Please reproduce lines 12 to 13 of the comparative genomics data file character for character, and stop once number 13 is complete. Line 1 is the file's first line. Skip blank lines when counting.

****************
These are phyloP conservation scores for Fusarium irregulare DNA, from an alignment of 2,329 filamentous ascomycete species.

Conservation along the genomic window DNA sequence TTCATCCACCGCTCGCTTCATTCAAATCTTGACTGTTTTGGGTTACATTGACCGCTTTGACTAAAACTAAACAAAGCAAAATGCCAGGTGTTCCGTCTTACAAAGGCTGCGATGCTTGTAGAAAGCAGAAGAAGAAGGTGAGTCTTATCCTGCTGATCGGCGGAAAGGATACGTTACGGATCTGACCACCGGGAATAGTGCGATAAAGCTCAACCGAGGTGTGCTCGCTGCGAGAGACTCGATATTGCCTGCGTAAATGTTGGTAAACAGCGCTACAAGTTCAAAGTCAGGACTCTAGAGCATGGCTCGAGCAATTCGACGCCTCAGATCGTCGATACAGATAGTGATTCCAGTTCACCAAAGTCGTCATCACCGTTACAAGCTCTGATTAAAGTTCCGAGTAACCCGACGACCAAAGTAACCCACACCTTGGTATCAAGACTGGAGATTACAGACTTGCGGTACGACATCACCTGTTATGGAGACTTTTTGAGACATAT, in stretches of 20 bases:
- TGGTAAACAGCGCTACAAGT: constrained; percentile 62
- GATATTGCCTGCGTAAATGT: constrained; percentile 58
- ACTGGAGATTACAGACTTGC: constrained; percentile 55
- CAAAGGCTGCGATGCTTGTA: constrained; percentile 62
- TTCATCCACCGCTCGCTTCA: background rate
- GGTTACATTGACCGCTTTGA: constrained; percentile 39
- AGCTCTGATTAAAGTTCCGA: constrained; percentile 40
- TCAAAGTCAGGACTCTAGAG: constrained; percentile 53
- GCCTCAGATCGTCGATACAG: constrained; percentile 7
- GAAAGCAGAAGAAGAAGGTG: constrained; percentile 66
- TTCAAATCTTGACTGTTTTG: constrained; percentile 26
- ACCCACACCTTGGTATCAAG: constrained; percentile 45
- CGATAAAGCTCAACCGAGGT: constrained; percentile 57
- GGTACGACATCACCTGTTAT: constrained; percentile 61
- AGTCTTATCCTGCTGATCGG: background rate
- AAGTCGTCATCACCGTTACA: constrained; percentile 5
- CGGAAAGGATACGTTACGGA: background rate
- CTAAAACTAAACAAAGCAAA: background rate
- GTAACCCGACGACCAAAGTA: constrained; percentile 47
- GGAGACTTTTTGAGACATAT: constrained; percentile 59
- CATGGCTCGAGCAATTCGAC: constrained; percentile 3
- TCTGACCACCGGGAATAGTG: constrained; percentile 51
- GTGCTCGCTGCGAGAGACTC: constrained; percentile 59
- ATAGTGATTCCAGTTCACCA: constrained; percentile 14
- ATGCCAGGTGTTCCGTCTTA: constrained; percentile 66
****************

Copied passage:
- GAAAGCAGAAGAAGAAGGTG: constrained; percentile 66
- TTCAAATCTTGACTGTTTTG: constrained; percentile 26